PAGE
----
Kingston slammed over free pitching

Kingston Council is being taken to task for what designers claim is an ‘unfair and damaging’ free tender to appoint a roster of design consultancies.

Kingston Council is being taken to task for what designers claim is an ‘unfair and damaging’ free tender to appoint a roster of design consultancies.

Cog Design director Michael Smith has written to the council complaining that the tender calls for ‘quite a lot of creative work with no fee for that work’.

‘We believe that asking a creative company to produce work for free is counter-productive to your needs and, at worst, unfair and damaging to the process of tendering for work,’ he writes in an e-mail to the council sent on 17 June.

The council is currently trying to put together a roster of graphics and branding consultancies that will remain in place for the next three to five years.

‘We wish to work with suppliers that care about design as much as we do, and who are prepared to illustrate their commitment to that partnership,’ a council spokesman tells Design Week.

‘We do not think it is unreasonable, when establishing a creative partnership, to ascertain the creative credentials of our partners before committing public money,’ he continues.

Smith wrote in his e-mail that ‘the [free pitching] process will have dramatically limited the pool of talent that could have been called upon by the borough’. However, the council claims that it has received expressions of interest from more than 300 groups.

Design groups with recent experience of similar situations are invited to contact the newsdesk.

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  • Anthony November 30, -0001 at 12:00 am

    If three hundred people responded to this tender, it shows alot of talent and time is going to waste.

    Here is an interesting article by the Australian GD Asoc on free pitching. They also have some interesting resources as well – on free pitching and how to approach it.

  • Matt Turner November 30, -0001 at 12:00 am

    Although not an agency, I received the following reply to a Design position which I applied for in Bristol recently:

    “We have had a fantastic response to the ad with many impressive CVs.

    To help us with the selection process, we are asking applicants if they could participate in the following design brief. This will help to give us an indication of your creative style, skills and abilities.”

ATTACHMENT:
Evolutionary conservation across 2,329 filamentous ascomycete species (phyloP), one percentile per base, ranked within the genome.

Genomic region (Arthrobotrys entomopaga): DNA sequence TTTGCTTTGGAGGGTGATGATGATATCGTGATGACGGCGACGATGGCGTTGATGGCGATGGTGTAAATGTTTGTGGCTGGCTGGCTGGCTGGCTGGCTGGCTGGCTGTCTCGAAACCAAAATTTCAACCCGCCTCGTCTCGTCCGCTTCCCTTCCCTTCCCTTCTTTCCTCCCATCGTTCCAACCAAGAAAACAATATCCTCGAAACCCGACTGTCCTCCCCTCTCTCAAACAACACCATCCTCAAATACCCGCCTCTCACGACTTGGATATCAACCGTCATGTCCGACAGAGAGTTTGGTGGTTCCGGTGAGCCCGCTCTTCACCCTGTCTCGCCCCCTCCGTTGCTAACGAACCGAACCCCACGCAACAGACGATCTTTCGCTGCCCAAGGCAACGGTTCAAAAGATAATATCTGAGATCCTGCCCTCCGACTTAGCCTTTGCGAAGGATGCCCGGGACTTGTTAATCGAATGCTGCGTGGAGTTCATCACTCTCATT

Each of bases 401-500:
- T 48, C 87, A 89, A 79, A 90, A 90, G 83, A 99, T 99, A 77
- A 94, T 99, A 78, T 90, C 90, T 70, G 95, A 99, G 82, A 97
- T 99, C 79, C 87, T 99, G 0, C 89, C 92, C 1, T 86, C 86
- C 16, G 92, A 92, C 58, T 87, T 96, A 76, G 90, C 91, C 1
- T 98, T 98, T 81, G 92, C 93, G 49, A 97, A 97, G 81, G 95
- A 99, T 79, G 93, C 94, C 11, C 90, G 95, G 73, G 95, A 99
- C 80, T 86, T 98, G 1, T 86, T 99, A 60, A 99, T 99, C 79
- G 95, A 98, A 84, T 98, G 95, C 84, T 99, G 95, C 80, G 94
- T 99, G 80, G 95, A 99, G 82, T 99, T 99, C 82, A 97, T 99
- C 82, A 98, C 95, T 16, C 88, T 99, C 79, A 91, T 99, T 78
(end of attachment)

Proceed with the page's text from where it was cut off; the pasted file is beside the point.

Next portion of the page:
This was sent in reply to my initial application, before any interviews and was for an actual event taking place in September. I replied that I would be more than happy to submit designs for a brief as part of the interview process but not as part of the initial application as I feel that my portfolio adequately demonstrates my ability for the role.

    So its not just the client side that wants free work, it appears that some agencies are going down that route as well.

  • s howden November 30, -0001 at 12:00 am

    The design community are the author’s of thier own misfortune inasmuch as when it is convienent most ,if not all will do it only, don’t tell anyone, and when you lose be indignent as hell.!….then do it again.

  • Jonathan Baldwin November 30, -0001 at 12:00 am

    Matt, funnily enough I’m giving a presentation at a conference in London this week where I’ll make exactly the same point. The design industry is in no position to lecture on free pitching when its recruitment strategy is based around forcing graduates and other applicants to work for free until a position ‘opens up’. Many of my former students have spent up to two years working for free for agencies – some really big names – contributing to client work, yet not being paid.
    The industry calls it ‘getting experience’. I think there’s another name for it…

    Yet it’s considered acceptable by an industry that boasts how much it is worth to the UK economy.

    I met a father last week who had just remortgaged his house so his son could carry on getting unpaid work with agencies in the hope of a full-time job. He’s also surviving on jobseeker’s allowance. And yet he’s just worked on one of the biggest advertising accounts in the UK…

    Double standards indeed.

  • Jonathan November 30, -0001 at 12:00 am

    Ah, the constant free pitching debate.

    I, for one, can’t understand agencies / studios who complain that they are having to pitch for free.

    At the end of the day, no one is making you do it – no arm behind the back / ransom note – its a business decision to devote X of your resources to possibly secure a new client.

  • Louise Fulford November 30, -0001 at 12:00 am

    We are one of the agencies that has expressed interest in this tender and although I do not normally support free pitching for tactical one off projects (partly because a proper brief is rarely established), we don’t feel that demonstrating creative interpretation of what are essentially a set of brand guidelines is unreasonable if it leads to winning a long term rostered position – we work with several borough councils and it is not unusual practice for them.

  • Steve November 30, -0001 at 12:00 am

    Should other service providers for councils also produce free work then? Maybe we should start seeing contractors should laying free roads to show how good they are at their job?

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